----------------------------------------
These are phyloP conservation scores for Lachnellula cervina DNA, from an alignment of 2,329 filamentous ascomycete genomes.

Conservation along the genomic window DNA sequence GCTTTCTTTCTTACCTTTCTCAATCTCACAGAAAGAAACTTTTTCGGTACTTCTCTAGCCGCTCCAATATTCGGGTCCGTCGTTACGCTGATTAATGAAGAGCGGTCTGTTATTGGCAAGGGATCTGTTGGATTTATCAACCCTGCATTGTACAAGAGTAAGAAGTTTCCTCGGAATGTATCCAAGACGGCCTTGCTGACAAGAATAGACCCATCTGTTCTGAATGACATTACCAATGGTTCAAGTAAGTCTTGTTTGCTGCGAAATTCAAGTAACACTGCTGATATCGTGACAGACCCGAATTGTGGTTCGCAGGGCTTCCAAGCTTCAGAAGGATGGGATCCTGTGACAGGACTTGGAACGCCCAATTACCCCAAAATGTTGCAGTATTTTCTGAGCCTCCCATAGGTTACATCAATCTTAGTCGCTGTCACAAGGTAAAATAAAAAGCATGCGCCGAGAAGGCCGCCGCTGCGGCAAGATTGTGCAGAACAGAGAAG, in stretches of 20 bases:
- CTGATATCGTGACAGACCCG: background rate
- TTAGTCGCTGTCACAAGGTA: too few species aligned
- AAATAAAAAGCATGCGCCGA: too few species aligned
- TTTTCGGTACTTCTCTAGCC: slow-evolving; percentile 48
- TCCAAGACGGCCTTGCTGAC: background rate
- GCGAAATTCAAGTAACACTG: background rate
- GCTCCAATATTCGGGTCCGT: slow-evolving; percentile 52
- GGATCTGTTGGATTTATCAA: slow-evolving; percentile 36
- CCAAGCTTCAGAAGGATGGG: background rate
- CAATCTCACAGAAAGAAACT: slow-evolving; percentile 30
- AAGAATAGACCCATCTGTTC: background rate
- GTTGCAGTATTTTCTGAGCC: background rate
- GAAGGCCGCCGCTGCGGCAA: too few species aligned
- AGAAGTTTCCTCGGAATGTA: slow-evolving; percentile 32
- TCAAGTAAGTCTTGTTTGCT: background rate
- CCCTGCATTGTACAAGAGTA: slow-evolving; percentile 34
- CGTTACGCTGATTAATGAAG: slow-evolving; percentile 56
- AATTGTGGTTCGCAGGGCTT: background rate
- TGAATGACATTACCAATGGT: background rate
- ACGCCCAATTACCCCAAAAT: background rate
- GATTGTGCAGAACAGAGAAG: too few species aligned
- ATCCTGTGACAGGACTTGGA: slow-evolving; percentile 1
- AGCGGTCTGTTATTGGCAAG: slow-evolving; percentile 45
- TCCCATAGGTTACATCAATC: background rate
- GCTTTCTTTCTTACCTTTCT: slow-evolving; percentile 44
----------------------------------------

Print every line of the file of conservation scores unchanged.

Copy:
These are phyloP conservation scores for Lachnellula cervina DNA, from an alignment of 2,329 filamentous ascomycete genomes.

Conservation along the genomic window DNA sequence GCTTTCTTTCTTACCTTTCTCAATCTCACAGAAAGAAACTTTTTCGGTACTTCTCTAGCCGCTCCAATATTCGGGTCCGTCGTTACGCTGATTAATGAAGAGCGGTCTGTTATTGGCAAGGGATCTGTTGGATTTATCAACCCTGCATTGTACAAGAGTAAGAAGTTTCCTCGGAATGTATCCAAGACGGCCTTGCTGACAAGAATAGACCCATCTGTTCTGAATGACATTACCAATGGTTCAAGTAAGTCTTGTTTGCTGCGAAATTCAAGTAACACTGCTGATATCGTGACAGACCCGAATTGTGGTTCGCAGGGCTTCCAAGCTTCAGAAGGATGGGATCCTGTGACAGGACTTGGAACGCCCAATTACCCCAAAATGTTGCAGTATTTTCTGAGCCTCCCATAGGTTACATCAATCTTAGTCGCTGTCACAAGGTAAAATAAAAAGCATGCGCCGAGAAGGCCGCCGCTGCGGCAAGATTGTGCAGAACAGAGAAG, in stretches of 20 bases:
- CTGATATCGTGACAGACCCG: background rate
- TTAGTCGCTGTCACAAGGTA: too few species aligned
- AAATAAAAAGCATGCGCCGA: too few species aligned
- TTTTCGGTACTTCTCTAGCC: slow-evolving; percentile 48
- TCCAAGACGGCCTTGCTGAC: background rate
- GCGAAATTCAAGTAACACTG: background rate
- GCTCCAATATTCGGGTCCGT: slow-evolving; percentile 52
- GGATCTGTTGGATTTATCAA: slow-evolving; percentile 36
- CCAAGCTTCAGAAGGATGGG: background rate
- CAATCTCACAGAAAGAAACT: slow-evolving; percentile 30
- AAGAATAGACCCATCTGTTC: background rate
- GTTGCAGTATTTTCTGAGCC: background rate
- GAAGGCCGCCGCTGCGGCAA: too few species aligned
- AGAAGTTTCCTCGGAATGTA: slow-evolving; percentile 32
- TCAAGTAAGTCTTGTTTGCT: background rate
- CCCTGCATTGTACAAGAGTA: slow-evolving; percentile 34
- CGTTACGCTGATTAATGAAG: slow-evolving; percentile 56
- AATTGTGGTTCGCAGGGCTT: background rate
- TGAATGACATTACCAATGGT: background rate
- ACGCCCAATTACCCCAAAAT: background rate
- GATTGTGCAGAACAGAGAAG: too few species aligned
- ATCCTGTGACAGGACTTGGA: slow-evolving; percentile 1
- AGCGGTCTGTTATTGGCAAG: slow-evolving; percentile 45
- TCCCATAGGTTACATCAATC: background rate
- GCTTTCTTTCTTACCTTTCT: slow-evolving; percentile 44